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Dimitri Dimitri is offline
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Default Last nights dinner - vegetable soup... tonight's dinner - vegetable stew!

"Karen AKA Kajikit" > wrote in message
> Yesterday the weather was just miserable... blowing a gale and
> threatening to storm all day... most un-Floridalike (there was even a
> tornado watch all day!) So I made a pot of vegetable and rice soup for
> dinner. It was a little bland but nice and comforting with some fresh
> bread and ham...
> I thought I had plenty of liquid in it, but tonight I went to grab a
> bowl of the leftovers, and it had thickened up so much in the fridge
> that it was vegetable stew!
> The question now is what can I do to revive it or make it more
> appealing to DH so I'm not stuck eating it for the rest of the week...
> he was happy to eat the soup but he refused the stew point-blank.

When ever you have a "bland" mixture of a savory dish like your soup there are 3
tricks I use.

First: Make sure to adjust the salt and pepper as you have diluted the original

Second: a small amount (few tablespoons) of vinegar will perk up a soup, you
just want enough for the "sour" flavor to be in the background.

Third: a small amount of soy sauce will perk up any stew, soup, or dish of that
nature. Soy sauce contains a natural amount of glutamate as in MSG. Some
scientests believe humans have a 5th taste sensors and the glutimate is the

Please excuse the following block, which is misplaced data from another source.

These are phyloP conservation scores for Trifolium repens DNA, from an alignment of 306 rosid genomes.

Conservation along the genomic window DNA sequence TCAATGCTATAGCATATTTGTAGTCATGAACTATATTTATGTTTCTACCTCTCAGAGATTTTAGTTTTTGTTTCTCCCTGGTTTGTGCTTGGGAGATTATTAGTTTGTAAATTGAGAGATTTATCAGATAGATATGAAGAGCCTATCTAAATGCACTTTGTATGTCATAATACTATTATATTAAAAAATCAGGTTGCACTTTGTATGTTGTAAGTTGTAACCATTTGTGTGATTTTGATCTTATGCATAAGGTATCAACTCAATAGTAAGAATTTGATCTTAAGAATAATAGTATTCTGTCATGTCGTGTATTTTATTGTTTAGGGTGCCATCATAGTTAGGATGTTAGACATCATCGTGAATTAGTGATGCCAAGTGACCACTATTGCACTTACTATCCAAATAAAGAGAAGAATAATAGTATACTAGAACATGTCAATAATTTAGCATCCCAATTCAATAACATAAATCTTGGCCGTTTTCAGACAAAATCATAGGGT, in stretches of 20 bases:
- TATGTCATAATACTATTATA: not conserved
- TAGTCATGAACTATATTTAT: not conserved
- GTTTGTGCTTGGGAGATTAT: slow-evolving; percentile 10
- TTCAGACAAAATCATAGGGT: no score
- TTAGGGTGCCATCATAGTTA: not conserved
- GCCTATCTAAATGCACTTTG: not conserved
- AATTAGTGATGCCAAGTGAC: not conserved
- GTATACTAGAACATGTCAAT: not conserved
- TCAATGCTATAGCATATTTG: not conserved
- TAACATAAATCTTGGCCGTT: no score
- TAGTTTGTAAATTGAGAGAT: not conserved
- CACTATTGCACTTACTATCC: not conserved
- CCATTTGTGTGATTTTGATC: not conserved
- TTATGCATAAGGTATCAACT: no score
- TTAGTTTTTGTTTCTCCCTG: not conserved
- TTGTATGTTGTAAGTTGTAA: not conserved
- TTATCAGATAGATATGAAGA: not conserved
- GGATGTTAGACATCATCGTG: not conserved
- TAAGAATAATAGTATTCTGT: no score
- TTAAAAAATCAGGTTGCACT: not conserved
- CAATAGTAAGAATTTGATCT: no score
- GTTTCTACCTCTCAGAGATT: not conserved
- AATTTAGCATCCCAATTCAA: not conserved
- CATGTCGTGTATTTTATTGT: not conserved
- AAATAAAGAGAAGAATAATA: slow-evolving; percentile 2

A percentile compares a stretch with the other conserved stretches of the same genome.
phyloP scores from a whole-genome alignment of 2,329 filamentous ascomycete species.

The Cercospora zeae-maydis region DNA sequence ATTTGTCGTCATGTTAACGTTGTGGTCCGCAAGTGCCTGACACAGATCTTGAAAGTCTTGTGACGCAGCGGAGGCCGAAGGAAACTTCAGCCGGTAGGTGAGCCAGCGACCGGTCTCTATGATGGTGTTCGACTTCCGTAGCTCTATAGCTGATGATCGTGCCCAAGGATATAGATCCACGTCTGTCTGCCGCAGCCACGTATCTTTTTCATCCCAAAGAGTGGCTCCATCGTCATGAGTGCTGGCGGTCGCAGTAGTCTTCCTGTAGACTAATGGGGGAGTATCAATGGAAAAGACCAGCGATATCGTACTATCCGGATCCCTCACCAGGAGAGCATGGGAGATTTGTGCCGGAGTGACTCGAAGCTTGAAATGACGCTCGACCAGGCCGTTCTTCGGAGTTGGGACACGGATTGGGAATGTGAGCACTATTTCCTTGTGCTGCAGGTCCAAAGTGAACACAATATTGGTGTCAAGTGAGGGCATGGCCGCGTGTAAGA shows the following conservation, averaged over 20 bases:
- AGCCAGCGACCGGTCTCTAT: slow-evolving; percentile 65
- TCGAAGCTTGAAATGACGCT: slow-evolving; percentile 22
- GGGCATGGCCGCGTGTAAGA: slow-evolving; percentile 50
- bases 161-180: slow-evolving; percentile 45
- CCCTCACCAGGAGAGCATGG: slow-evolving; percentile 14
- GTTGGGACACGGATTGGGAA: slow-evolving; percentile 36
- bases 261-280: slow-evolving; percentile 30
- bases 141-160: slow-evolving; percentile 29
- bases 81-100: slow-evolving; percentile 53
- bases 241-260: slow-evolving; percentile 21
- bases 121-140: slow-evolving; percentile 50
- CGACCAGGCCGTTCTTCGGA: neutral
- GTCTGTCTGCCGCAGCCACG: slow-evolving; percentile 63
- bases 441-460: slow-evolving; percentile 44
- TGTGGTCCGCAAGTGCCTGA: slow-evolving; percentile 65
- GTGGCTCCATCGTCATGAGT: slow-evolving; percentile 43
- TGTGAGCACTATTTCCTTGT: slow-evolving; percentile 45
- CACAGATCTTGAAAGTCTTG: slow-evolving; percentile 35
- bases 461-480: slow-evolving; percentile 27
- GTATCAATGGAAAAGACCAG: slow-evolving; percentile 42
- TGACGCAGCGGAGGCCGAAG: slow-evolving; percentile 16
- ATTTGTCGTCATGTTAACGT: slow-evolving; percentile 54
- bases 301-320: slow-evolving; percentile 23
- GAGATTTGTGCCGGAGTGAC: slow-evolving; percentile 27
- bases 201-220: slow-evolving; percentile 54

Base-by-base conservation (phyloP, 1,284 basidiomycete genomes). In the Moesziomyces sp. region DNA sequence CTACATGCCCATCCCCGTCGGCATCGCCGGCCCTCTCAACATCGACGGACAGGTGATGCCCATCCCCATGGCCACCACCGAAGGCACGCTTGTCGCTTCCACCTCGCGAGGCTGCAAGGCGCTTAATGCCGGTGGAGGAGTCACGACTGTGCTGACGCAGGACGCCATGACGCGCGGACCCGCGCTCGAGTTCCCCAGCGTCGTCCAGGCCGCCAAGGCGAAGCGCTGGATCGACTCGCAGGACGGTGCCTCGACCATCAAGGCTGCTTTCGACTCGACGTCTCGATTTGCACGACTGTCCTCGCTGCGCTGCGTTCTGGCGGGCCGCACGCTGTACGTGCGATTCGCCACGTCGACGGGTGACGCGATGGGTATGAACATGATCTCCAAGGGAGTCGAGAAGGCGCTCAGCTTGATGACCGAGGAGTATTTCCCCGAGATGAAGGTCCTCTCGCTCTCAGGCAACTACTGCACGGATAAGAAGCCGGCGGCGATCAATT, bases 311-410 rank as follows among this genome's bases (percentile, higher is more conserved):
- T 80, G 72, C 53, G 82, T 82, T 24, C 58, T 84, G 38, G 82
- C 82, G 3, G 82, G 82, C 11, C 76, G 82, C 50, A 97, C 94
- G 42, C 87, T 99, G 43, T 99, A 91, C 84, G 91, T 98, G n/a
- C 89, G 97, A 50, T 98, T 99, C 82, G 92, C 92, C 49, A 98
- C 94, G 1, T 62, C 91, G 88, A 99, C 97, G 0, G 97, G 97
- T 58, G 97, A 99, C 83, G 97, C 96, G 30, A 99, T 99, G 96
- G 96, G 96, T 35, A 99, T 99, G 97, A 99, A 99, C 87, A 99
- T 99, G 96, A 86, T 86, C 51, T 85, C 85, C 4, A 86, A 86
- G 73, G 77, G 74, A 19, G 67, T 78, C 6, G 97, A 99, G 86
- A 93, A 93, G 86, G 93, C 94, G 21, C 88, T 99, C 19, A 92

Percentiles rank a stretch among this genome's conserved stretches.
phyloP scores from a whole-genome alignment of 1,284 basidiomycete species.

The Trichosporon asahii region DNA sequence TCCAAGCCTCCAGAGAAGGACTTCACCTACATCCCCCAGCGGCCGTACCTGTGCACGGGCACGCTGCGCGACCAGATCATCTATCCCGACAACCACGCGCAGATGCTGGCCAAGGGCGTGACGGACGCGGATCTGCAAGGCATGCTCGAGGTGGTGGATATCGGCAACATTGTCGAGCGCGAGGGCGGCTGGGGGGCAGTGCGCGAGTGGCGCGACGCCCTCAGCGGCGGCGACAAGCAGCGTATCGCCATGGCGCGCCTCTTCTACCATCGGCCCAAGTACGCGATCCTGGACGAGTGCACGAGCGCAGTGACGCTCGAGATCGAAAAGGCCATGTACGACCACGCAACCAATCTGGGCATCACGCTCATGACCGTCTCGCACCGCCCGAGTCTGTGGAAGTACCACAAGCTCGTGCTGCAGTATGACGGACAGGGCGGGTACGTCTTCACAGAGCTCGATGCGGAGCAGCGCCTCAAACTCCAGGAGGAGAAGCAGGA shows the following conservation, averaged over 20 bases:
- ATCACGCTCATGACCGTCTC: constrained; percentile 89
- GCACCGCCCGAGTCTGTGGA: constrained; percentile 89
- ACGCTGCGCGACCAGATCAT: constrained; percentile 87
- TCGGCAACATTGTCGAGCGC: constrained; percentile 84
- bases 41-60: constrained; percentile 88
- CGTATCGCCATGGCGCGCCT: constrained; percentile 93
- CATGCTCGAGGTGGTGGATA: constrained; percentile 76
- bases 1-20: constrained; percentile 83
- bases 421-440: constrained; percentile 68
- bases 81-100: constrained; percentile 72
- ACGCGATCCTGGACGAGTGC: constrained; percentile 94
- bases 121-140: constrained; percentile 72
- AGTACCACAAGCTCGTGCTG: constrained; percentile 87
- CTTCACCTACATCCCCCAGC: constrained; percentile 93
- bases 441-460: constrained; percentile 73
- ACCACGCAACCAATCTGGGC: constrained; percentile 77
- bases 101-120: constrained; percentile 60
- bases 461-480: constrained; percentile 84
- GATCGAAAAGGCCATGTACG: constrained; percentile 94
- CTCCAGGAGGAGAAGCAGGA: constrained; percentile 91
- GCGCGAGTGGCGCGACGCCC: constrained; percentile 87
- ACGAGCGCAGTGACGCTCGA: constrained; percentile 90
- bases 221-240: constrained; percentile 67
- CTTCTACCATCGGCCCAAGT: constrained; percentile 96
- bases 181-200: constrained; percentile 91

beefy taste the Japanese call umami.

"Umami taste"
Umami is the taste of certain amino acids (e.g. glutamate, aspartate and related
compounds). It was first identified by Kikunae Ikeda at the Imperial University
of Tokyo in 1909. It was originally shown2,3 that the metabotropic glutamate
receptor (mGluR4) mediated umami taste. Binding to the receptor activates a
G-protein and this may elevate intracellular Ca2+. More recently it has been
found that the T1R1 + T1R3 receptors mediate umami taste4 . (Go to top)
Monosodium glutamate, added to many foods to enhance their taste (and the main
ingredient of Soy sauce), may stimulate the umami receptors. But, in addition,
there are ionotropic glutamate receptors (linked to ion channels), i.e. the
NMDA-receptor, on the tongue. When activated by these umami compounds or soy
sauce, non-selective cation channels open, thereby depolarizing the cell.
Calcium enters, causing transmitter release and increased firing in the primary
afferent nerve